Oil prices edged higher in Asian trade today following upbeat global economic data but a lack of fresh leads was curbing further gains, analysts said.
New York’s West Texas Intermediate (WTI) crude for May delivery rose three cents to $99.77 a barrel in late-morning trade and Brent North Sea crude for May was up four cents at $105.66.
Analysts said that the crude oil prices were tracking gains in the Asian markets today, following the release of upbeat reports on manufacturing in China, Europe and the United States yesterday.
China reported an uptick in its official purchasing managers index (PMI) in March after hitting an eight-month low in February.
Markit Economics said its eurozone PMI for March stood at 53.0. The figure is down from February’s 53.2 but the average reading over the first quarter as a whole was 53.4. A reading above 50 denotes expansion, while anything below points to contraction.
Later, the US Institute for Supply Management also said its PMI hit 53.7 from 53.2 the previous month.
French bank Credit Agricole said “sentiment in the global market continued to be supported” following the robust economic data.
But “we expect range-trading for Asian markets today. There is no important data out from Asia today”, it said.
US inventory report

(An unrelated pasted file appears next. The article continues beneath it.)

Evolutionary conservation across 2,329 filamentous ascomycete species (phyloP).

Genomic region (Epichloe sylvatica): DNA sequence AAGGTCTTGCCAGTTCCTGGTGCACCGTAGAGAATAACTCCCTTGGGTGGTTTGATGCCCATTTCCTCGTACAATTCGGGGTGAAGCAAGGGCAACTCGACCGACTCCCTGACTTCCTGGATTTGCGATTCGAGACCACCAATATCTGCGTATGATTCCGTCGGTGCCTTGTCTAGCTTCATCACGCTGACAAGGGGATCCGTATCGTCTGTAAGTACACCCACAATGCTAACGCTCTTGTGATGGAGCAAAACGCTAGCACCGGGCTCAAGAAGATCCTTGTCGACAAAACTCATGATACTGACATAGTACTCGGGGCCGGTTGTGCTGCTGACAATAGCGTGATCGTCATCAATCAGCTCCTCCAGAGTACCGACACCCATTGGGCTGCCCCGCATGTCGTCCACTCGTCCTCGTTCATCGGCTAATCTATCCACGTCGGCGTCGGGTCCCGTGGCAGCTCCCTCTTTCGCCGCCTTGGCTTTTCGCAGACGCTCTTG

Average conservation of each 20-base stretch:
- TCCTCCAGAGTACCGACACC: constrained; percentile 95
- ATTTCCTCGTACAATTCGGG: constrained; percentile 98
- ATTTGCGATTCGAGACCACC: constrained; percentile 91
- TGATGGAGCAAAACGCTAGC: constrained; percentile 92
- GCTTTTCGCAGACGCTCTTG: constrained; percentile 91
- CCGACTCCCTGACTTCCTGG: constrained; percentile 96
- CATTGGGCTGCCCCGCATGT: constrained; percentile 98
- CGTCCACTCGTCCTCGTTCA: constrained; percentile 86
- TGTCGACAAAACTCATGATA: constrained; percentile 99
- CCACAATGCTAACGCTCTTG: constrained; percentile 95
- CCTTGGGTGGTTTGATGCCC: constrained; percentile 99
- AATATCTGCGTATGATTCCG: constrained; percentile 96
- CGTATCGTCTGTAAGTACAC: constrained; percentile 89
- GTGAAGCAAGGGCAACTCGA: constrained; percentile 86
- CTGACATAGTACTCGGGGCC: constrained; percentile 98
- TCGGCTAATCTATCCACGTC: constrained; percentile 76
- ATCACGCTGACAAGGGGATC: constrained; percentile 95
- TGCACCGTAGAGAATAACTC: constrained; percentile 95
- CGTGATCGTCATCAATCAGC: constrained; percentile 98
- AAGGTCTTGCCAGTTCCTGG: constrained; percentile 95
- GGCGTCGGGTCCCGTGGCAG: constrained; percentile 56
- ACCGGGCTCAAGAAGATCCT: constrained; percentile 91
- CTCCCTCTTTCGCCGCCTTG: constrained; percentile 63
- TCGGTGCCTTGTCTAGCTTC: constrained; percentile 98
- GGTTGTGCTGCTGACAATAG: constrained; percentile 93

Ric Spooner, chief market analyst at CMC Markets in Sydney, said that investors are also awaiting the US Government’s weekly oil inventories report out later today, which is expected to show a build of 2.5 million barrels.
A rise in US stockpiles indicates weak demand in the world’s biggest crude consumer, which would in turn put downward pressure on prices.
Investors are also continuing to monitor the tense situation in Ukraine, as NATO had said yesterday that it has suspended all cooperation with Russia and questioned Moscow’s claim to have withdrawn troops along the Ukraine border.
Russia provides about a quarter of Europe’s natural gas supplies, with about 80 per cent of those exports travelling through pipelines in Ukraine.
Russian troops are massed on the borders of eastern Ukraine, sparking fears about Moscow’s plans after its takeover of the Crimean peninsula last month.